- Vodafone Limited has won 40 MHz in the 3.6-3.8 GHz band at a cost of £176,400,000.
The total revenue raised from the principal stage is £1,356,400,000 with all money to be paid to HM Treasury.
The auction will now move to the ‘assignment’ stage. This process involves a single bidding round in which the companies can bid for the frequency positions they prefer for the airwaves they have secured in the principal stage.
After submitting their assignment stage bids in the 3.6-3.8 GHz band, bidders will then have the opportunity to negotiate the frequency positions among themselves – if they want to join together the airwaves they have secured with spectrum they already hold in the wider 3.4-3.8 GHz band. This will be subject to whether the companies wish to enter the negotiation period. If they do, we will publish the dates for the negotiation period.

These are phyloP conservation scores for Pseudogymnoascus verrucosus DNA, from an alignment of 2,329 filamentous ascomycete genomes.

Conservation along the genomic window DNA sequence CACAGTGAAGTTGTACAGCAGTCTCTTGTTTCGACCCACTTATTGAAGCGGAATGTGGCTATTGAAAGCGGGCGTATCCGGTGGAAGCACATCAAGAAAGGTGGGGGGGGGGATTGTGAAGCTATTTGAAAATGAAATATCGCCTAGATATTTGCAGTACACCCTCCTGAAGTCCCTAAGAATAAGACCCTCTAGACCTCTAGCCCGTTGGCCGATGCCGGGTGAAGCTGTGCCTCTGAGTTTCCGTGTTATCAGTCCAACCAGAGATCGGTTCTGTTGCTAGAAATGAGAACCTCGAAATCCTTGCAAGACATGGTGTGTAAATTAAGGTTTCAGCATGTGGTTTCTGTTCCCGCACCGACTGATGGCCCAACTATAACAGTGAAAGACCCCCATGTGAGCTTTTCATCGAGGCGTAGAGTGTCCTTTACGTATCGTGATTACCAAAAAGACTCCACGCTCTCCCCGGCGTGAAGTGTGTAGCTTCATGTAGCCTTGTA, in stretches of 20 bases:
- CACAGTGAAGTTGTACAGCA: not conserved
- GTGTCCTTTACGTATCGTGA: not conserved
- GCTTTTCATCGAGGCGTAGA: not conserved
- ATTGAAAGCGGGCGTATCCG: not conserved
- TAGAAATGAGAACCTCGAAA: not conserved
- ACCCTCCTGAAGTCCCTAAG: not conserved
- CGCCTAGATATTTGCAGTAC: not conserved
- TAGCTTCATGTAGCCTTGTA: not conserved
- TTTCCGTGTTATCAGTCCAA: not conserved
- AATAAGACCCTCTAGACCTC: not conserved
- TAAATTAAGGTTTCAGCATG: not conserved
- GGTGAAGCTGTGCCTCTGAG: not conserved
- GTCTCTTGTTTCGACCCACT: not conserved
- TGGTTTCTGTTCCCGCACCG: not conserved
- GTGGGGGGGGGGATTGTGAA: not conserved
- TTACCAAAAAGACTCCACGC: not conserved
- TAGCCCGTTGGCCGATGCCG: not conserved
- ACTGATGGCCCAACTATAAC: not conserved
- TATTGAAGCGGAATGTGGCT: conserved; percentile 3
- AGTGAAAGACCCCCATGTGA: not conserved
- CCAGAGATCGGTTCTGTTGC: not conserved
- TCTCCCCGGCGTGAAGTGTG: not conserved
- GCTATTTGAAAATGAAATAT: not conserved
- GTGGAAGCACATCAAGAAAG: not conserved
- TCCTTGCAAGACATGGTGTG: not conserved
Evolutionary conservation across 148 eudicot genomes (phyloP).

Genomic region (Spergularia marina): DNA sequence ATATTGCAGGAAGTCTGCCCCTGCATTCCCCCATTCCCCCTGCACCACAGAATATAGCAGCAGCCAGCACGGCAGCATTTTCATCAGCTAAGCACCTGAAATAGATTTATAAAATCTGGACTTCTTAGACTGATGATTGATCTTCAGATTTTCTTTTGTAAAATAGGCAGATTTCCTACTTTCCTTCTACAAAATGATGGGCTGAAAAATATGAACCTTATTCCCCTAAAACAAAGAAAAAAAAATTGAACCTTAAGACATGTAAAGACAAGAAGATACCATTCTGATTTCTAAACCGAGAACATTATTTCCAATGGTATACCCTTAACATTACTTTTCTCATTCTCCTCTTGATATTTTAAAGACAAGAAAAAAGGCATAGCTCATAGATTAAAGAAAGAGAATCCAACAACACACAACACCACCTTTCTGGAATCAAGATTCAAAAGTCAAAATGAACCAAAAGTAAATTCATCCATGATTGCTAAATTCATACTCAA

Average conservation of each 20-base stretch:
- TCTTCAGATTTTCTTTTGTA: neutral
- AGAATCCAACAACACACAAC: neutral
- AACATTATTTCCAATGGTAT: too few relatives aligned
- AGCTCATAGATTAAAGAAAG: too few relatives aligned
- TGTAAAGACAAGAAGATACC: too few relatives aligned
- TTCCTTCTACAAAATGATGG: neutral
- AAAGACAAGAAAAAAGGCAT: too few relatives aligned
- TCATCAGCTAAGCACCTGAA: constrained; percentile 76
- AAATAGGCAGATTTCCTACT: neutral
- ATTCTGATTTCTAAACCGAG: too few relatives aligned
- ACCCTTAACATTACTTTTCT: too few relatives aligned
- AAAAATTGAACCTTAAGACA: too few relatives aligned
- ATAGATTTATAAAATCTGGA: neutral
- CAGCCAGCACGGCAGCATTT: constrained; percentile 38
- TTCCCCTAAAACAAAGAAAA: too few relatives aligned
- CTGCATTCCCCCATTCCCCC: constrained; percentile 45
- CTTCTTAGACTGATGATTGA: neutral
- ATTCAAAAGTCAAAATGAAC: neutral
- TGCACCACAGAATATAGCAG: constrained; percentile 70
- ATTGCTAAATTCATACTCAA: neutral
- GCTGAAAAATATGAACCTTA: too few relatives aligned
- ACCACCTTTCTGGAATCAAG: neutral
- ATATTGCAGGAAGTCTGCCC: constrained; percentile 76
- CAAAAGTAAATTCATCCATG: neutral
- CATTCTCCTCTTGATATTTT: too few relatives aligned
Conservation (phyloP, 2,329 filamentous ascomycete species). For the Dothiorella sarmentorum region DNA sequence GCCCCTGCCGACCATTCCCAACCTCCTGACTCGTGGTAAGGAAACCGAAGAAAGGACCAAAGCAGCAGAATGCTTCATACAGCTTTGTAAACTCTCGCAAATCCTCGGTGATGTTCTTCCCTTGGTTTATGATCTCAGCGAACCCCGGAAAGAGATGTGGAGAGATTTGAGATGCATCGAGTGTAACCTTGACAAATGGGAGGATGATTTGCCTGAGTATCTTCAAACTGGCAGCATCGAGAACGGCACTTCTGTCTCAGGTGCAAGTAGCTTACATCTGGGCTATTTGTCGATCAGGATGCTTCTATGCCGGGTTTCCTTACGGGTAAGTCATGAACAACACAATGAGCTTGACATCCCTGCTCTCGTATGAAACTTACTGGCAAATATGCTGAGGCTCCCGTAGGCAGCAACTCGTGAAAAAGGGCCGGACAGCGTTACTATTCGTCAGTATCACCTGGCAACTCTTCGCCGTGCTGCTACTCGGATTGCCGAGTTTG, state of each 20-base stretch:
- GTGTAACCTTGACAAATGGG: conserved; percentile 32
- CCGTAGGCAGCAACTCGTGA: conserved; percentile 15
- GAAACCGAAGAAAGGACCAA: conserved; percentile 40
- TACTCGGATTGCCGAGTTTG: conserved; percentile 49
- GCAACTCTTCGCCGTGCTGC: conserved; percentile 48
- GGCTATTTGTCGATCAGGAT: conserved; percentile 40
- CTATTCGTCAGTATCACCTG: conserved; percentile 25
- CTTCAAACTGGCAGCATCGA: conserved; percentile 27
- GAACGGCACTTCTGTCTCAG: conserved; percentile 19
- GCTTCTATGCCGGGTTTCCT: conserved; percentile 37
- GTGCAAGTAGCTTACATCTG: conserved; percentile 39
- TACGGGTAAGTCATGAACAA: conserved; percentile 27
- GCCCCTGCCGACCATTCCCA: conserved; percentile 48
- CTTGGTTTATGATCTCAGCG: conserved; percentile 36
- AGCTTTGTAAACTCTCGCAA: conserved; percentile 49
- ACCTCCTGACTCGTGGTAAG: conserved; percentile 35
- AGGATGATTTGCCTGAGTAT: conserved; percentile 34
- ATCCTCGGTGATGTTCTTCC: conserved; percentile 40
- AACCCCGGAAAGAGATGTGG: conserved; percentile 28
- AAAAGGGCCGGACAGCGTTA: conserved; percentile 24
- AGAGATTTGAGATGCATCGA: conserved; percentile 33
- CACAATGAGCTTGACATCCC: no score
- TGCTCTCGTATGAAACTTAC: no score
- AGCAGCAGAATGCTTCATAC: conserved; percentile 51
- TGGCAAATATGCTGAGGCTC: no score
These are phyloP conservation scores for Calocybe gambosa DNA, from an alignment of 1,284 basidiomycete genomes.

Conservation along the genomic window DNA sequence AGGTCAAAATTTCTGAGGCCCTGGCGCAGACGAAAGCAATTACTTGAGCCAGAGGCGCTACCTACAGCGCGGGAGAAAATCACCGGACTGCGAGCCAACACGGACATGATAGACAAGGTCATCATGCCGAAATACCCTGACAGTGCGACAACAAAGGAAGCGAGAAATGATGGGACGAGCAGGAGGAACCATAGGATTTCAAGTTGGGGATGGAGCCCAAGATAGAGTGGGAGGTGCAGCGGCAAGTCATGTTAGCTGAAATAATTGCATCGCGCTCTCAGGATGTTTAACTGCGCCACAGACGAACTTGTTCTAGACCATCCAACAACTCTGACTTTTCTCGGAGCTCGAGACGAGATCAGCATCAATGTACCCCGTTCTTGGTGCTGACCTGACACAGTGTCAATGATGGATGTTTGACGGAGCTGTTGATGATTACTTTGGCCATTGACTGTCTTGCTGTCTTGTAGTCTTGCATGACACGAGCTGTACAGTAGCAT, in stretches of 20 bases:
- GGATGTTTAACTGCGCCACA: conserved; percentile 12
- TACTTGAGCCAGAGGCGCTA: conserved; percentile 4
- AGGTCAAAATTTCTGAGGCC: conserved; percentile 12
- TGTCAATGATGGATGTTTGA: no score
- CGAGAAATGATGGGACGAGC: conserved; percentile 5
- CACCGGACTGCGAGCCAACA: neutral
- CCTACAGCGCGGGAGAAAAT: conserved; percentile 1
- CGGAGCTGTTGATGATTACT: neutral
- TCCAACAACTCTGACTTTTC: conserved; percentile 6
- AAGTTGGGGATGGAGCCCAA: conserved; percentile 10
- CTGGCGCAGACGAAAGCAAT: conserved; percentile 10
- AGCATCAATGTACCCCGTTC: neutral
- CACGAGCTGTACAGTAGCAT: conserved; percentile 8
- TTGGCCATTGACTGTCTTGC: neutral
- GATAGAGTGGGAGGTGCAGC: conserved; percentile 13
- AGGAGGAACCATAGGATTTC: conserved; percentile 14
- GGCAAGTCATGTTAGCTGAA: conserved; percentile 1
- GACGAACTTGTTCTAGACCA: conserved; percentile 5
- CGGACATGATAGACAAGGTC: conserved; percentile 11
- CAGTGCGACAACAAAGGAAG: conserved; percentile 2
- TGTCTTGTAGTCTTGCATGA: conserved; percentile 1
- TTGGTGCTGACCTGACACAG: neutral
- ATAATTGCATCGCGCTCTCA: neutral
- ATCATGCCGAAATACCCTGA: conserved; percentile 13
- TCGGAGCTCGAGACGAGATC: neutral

The final results of the auction – including the total amounts paid, the specific frequencies secured for each bidder, and the outcome of any agreements reached in the negotiation period – will be published once all stages are complete.
Philip Marnick, Group Director, Spectrum at Ofcom: “With bidding in the principal stage concluded, we now move to the next stage of the auction where the operators will have an opportunity to negotiate the position of their spectrum holdings in the wider band. This is an important step forward in bringing better mobile services to people – wherever they live, work and travel. These airwaves will help improve coverage for the mobile services people use today, as well as supporting the UK’s position as a world leader in 5G.”